Quentin Tarantino’s ‘Hateful Eight’ Script: He Wanted 70mm, and Other Details of the Bloody WesternTheWrap obtained a copy of Tarantino’s script that’s making its way around Hollywood
Quentin Tarantino had planned to shoot his next movie, a tense, contained and very bloody Western centered on bounty hunters and titled “The Hateful Eight,” using 70-millimeter stock, a rare and expensive high-definition film, according to a copy of the script obtained by TheWrap.
The movie opens on a sprawling Wyoming vista, and Tarantino sets the scene: “A breathtaking 70MM filmed (as is the whole movie) snow covered mountain range.” But the story quickly shifts indoors, and stays there — in fact, the script reads more like a tense stage play than a sweeping Western film.
Tarantino has angrily scrapped plans to make the movie because the script leaked, and Hollywood assistants are now promulgating a link anyone can use to download a PDF of the script that will no doubt end up online in the coming days. Tarantino accused agents for one of the three actors he had met with for parts — Bruce Dern, Tim Roth and Michael Madsen — though he seemed to suspect it was Dern’s team at CAA.
CAA denied it was the culprit, and the WME-repped Tarantino said he would still happily work with Dern. Interesting side-note: Tarantino said he was scrapping the project, for now, after Harvey Weinstein said he would be more mindful of the violence in his films.
The script is an ensemble Western with obvious parts for Madsen and Dern, as well as Tarantino stalwarts like Samuel L. Jackson and Christoph Waltz. Jackson and Madsen would likely both play bounty hunters returning human plunder to a town called Red Rock in exchange for hefty rewards. Their characters, a former major in the Union army and a man named John Ruth, dominate the first two of the script’s five chapters.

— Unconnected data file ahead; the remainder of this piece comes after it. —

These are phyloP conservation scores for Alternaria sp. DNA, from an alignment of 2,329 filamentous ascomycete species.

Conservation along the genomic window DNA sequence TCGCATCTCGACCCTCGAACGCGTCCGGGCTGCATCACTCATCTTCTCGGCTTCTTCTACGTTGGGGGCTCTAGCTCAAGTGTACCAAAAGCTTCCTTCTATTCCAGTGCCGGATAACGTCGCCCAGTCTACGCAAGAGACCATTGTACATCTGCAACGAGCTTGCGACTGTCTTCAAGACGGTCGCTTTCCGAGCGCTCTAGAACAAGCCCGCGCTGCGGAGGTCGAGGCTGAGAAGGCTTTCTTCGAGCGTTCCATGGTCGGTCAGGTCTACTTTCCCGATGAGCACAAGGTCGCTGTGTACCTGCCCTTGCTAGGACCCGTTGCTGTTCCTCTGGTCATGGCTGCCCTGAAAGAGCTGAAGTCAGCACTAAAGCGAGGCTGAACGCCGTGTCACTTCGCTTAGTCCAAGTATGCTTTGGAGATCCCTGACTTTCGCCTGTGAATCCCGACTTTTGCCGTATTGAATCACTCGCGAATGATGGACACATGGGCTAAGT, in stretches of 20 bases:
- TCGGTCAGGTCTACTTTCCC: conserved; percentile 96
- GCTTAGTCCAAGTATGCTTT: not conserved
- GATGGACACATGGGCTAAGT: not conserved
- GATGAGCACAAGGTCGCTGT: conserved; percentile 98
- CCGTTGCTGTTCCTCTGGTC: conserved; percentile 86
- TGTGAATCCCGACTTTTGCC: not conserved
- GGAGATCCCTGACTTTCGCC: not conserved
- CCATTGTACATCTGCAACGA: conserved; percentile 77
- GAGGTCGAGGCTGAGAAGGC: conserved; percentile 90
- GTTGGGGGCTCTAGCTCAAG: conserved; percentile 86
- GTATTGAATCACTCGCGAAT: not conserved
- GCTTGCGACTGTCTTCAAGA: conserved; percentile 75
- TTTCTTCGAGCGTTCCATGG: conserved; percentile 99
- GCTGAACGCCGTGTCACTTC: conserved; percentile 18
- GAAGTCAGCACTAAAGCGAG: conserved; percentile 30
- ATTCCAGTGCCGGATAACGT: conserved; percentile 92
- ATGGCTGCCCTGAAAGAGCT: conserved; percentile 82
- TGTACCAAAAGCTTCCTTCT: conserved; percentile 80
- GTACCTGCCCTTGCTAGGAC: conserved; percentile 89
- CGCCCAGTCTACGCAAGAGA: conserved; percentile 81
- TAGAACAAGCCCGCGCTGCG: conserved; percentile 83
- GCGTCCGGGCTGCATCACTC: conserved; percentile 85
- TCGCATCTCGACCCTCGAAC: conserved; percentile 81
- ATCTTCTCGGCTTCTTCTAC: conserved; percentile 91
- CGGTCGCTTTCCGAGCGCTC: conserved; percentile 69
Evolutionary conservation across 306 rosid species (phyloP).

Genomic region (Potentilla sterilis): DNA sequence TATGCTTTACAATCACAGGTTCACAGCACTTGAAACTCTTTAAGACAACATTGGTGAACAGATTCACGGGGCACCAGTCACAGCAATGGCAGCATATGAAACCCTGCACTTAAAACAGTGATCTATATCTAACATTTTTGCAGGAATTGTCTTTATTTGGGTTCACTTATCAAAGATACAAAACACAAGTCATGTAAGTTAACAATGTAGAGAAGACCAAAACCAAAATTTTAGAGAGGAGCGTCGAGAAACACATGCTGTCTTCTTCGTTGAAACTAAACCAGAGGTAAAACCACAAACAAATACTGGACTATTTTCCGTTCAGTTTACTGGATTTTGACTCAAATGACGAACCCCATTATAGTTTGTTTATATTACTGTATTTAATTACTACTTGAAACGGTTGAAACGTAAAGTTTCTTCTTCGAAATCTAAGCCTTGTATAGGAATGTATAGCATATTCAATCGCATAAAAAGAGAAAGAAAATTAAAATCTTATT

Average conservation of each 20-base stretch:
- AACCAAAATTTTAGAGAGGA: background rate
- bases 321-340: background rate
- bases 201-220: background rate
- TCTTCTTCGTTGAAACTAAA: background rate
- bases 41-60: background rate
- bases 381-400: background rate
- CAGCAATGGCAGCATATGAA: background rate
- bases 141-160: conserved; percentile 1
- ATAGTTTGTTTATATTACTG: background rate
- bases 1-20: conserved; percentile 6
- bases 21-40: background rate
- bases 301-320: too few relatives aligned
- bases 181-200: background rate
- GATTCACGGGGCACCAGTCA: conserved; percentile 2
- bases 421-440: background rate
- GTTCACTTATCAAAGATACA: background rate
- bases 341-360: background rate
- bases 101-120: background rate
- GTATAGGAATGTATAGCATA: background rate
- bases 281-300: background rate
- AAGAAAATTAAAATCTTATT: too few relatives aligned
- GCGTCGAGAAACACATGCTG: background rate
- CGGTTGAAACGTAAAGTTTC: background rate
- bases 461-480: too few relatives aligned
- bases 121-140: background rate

They run into a Southerner named Chris Mannix on the road, and three of them, along with their driver — a living prisoner and three dead bounties strapped to the roof — arrive at a haberdashery to take shelter from an oncoming blizzard. Yet the proprietors, Minnie, Sweet Dave and her other colleagues, are nowhere to be found. In their place are four men, a Southern general (likely Dern), an alleged hangman, a Frenchman named Bob and a cowboy named Joe Gage.
Mistrust, coffee and violence ensue.
We won’t say where it goes from there, but Tarantino makes frequent references to it being shot in 70-milimeter, a format recently used by Paul Thomas Anderson in “The Master.” The choice makes a great deal of sense for a sprawling Western, a genre Tarantino was going to revisit after the success of his most recent film (and his first western), “Django Unchained.”
Yet this one is set almost entirely in two settings – a stagecoach and the haberdashery. That is a much smaller canvas than Taratino usually works on, but the bloody, sharply written, typo-filled script is vintage Quentin. There’s a little Russian roulette, some vomit and frequent duplicity.
The five chapters are “Last Stage to Red Rock,” “Son of A Gun,” “Minnie’s,” ‘The Four Pasggengers” and “Black night, White Hell.” Here’s an image of the one section Tarantino crossed out, so as not to ruin anything. Oswaldo is the hangman and Domergue a prisoner.